If you are unsure you can also request classification via an online form with the Australian Paralympics Committee found here.
Boccia is a game that requires extreme concentration and tactics. Whether you like individual or team sports, Boccia offers both. A pathway exists for participants to compete at all levels from local competitions to representing their state at national competitions and possibly even on to international competitions such as World Championships and Paralympics so why not get involved?
Where Is it Played
For more information on local or state based Boccia competitions please contact your state affiliation listed in “Who Runs The Sport”.
To find out more about the competition pathway please the state office listed below under “Who runs the Sport”.
Become an Official
Boccia has two levels of accreditation within Boccia Australia for referees.
Level 1 Accreditation: Enables referees to officiate at social, local and state competitions.
Level 2 Accreditation: Enables referees to official at competitions plus National competitions.
To learn more and apply to become an official please visit the Boccia Australia page here.
Become a Classifier
There are two types of classifiers, medical and technical. The following prerequisites are required to be eligible for classifier training:
Medical classifiers: Currently registered medical professional (physiotherapist or medical doctor); with minimum 5 years clinical experience with people with physical disabilities. It is an advantage to have a background in boccia or classifying wheelchair sports.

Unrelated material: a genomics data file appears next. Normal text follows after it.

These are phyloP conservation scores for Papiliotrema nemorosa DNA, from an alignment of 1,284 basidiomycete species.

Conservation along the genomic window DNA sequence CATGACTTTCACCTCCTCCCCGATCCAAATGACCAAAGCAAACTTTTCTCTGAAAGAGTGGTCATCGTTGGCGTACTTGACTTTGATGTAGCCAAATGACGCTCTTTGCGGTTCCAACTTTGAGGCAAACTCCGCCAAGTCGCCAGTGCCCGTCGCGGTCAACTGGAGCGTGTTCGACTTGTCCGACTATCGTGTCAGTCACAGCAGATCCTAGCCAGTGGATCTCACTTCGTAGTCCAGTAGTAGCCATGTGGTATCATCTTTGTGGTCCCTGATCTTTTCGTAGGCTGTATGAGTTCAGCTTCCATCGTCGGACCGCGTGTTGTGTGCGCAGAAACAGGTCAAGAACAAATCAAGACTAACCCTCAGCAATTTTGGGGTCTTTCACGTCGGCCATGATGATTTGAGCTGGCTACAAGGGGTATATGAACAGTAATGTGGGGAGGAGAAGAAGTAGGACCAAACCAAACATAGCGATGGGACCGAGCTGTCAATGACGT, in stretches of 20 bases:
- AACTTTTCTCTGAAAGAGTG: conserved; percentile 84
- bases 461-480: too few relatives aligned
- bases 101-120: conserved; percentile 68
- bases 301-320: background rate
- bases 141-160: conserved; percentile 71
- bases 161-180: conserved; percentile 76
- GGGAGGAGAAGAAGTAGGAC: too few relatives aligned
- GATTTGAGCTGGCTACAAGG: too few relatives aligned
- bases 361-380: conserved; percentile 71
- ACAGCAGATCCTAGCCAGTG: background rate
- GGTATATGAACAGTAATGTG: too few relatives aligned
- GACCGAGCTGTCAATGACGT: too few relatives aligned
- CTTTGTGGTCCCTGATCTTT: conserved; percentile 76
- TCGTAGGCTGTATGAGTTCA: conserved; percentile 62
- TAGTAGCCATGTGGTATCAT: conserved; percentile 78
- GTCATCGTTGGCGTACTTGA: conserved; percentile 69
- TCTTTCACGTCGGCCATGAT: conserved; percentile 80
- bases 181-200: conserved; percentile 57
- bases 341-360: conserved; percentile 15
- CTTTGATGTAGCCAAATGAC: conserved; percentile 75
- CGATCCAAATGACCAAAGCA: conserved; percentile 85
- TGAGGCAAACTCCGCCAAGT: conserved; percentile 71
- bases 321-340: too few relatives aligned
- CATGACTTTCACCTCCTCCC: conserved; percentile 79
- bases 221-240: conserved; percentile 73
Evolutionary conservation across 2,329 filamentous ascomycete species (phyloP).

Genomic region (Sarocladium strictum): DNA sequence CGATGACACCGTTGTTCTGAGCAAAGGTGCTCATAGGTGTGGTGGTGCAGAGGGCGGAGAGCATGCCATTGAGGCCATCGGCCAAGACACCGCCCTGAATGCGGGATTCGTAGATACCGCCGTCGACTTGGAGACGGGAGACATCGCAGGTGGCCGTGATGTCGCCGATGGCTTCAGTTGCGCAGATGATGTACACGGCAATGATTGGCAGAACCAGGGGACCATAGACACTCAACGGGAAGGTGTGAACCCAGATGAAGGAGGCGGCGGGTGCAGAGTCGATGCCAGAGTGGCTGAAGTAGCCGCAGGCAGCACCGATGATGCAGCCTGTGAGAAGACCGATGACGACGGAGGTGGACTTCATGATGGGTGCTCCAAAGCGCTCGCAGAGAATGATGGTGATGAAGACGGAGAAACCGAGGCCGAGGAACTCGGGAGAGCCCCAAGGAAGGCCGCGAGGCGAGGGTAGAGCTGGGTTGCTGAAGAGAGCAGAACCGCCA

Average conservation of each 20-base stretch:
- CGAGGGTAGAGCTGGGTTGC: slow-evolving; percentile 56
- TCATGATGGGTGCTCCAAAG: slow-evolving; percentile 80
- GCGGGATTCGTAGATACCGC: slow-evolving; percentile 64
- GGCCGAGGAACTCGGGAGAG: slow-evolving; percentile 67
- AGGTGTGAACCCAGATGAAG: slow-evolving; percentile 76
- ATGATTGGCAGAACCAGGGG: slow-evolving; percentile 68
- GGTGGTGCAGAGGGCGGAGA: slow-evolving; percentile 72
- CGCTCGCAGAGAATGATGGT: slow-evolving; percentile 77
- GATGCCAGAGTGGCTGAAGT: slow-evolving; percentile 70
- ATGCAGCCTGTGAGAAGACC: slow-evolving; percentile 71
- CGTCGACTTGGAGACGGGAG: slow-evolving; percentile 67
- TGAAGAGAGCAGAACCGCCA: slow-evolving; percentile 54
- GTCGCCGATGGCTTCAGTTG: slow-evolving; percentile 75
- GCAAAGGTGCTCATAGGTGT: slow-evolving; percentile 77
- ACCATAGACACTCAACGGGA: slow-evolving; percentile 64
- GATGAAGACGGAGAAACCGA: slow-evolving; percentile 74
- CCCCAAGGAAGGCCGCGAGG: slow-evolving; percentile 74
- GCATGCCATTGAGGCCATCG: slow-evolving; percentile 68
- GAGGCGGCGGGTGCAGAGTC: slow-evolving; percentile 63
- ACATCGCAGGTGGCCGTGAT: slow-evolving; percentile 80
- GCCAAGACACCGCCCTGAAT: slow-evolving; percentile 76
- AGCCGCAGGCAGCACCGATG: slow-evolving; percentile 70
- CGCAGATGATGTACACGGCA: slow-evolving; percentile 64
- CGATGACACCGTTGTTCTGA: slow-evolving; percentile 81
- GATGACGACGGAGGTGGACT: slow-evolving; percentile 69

Technical classifiers: Must hold a Bachelor or Master degree in sport science/ kinesiology / human movement science or other equivalent; and badminton experience.
It is crucial that classifiers have a strong understanding of Boccia. To ensure this, candidates must have experience in boccia either as a participant, volunteer, coach or administrator.
To find out more about the classifier pathway contact the Australian Paralympic Committee via email firstname.lastname@example.org or phone +61 2 9704 0500.
Become a Volunteer
Volunteer at state/local competitions through contacting the local offices stated below in ‘Who Runs the Sport?’.
Please contact your state office (listed in “Who Runs The Sport” section below) for details about up-coming state and local competitions.
UPCOMING NATIONAL EVENTS
For any upcoming National events please visit our upcoming events page.
UpCOMING International EVENTS
For any upcoming International events please visit our upcoming events page.
WHO RUNS THE SPORT?
STATE / TERRITORIES
New South Wales
P: (02) 4954 3473
Boccia South Australia
P: (04) 5960 6029
P: 0409 021 849
Boccia Western Australia
P: (04) 0051 3943
Physical DisABILITY Sports Tasmania
P: (03) 6272 7513
Australian Capital Territory
P: (02) 6262 8670
Get in Contact
How to Play Boccia from Boccia New Zealand
Information about Boccia from Boccia Australia
Athlete Profile Fiona Lyons from Boccia Australia
International Rulebook from Boccia International Sports Federation
Classification Rules from Boccia International Sports Federation